I am quite sure that financial commitment is the key to growing bent in this part of the country...just like growing beans or cotton. Cutting back on fertilizer, fungicides,feed, water, and labor to save money is to doom one's efforts to failure just as in farming or ranching. The problem as I see it at North Creek and a lot of other golf busineses in our area is that they're ain't no finances to commit. The original owner of North Creek (who went tits up a couple of years back)envisioned the place being a private club...when that proved to be impossible he opened the place as a semi-private club with a member base of about 200 paying about $200 a month for playing privileges with daily fee play and golf junkets from the casinos in Tunica making up the rest of the golf revenue. The $40k per month in membership fees gave him a good little start for his fertilizer, fugicides, water and labor, even during the times when his daily fee play was off, and, the bent grass was fine and fast. When other golf venues in the area began to open, as well as the casinos opening their own courses, our membership base began to erode...The original owner sold...and North Creek now operates as pretty much a daily fee course...The economy being what it is,and, many other places in the area competing for the daily fee player's money; there are simply said: no finances to commit. Actually in this part of the South, daily fees play may be less in the mid Summer months than in the Spring or Fall...as casual golfers are less likely to want to play on 100 degree 80% humidity days than us "diehards" are.

The Links at Cottonwoods at Tunica, where I played yesterday (and had a great time), was in fine shape. And yes, Champ Bermuda is different to play from bent. Cottonwoods is affiliated with Harrah's and every effort is made to keep it nice for the the resort hotel that they run there and to comp rounds to gamblers in their casino. I reckon Harrah's got deep pockets...I saw nothing that was left undone to make the golf course as nice as possible. The greens were a little stressed but were well taken care of, and, should be fine for the rest of the summer...It'll make a good summer home for me.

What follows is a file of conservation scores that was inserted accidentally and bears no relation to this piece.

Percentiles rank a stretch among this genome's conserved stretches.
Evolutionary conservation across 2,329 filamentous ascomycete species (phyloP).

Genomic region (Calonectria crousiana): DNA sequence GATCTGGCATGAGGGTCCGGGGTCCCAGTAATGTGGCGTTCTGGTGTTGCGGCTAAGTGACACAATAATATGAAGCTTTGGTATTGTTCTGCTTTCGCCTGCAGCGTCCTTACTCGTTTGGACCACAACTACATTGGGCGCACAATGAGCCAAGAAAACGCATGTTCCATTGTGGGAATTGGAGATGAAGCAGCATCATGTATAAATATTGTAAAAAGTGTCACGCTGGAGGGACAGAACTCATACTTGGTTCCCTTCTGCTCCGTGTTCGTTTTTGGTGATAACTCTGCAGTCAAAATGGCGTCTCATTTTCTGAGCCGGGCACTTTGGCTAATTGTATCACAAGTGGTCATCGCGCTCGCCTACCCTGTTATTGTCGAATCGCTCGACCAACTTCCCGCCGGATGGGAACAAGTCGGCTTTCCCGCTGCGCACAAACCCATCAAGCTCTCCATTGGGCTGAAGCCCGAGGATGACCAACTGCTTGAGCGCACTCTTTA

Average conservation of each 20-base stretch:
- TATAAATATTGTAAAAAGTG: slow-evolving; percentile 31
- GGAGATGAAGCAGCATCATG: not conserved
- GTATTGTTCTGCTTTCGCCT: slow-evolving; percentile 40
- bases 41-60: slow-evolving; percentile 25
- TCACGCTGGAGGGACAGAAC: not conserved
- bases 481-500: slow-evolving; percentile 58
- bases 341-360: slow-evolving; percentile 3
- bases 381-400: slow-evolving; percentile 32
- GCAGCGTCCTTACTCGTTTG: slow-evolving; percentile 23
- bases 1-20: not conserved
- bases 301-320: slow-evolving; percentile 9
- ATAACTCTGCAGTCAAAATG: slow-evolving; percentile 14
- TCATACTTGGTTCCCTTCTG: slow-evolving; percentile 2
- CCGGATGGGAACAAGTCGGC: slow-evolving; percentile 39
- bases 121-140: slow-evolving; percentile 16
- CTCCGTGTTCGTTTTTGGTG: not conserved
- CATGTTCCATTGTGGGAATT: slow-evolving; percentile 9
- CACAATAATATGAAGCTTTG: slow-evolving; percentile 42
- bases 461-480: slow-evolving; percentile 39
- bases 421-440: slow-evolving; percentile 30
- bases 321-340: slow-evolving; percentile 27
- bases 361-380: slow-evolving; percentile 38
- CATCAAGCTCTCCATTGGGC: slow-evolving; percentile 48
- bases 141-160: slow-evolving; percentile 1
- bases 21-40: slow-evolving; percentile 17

Cheers

Tommy C (Thetoe)
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#17 wolfgame

 
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Posted 11 July 2010 - 06:03 PM

fans....you need fans....the real big ones. I am in the South...we have Bent and we have had to put these large fans on 11 out of 18 greens. The ones that do not have them are up high and get a little breeze. They do syringe them several times a day during the summer.
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#18 Thetoe

 
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Posted 12 July 2010 - 06:50 AM

fans....you need fans....the real big ones. I am in the South...we have Bent and we have had to put these large fans on 11 out of 18 greens. The ones that do not have them are up high and get a little breeze. They do syringe them several times a day during the summer.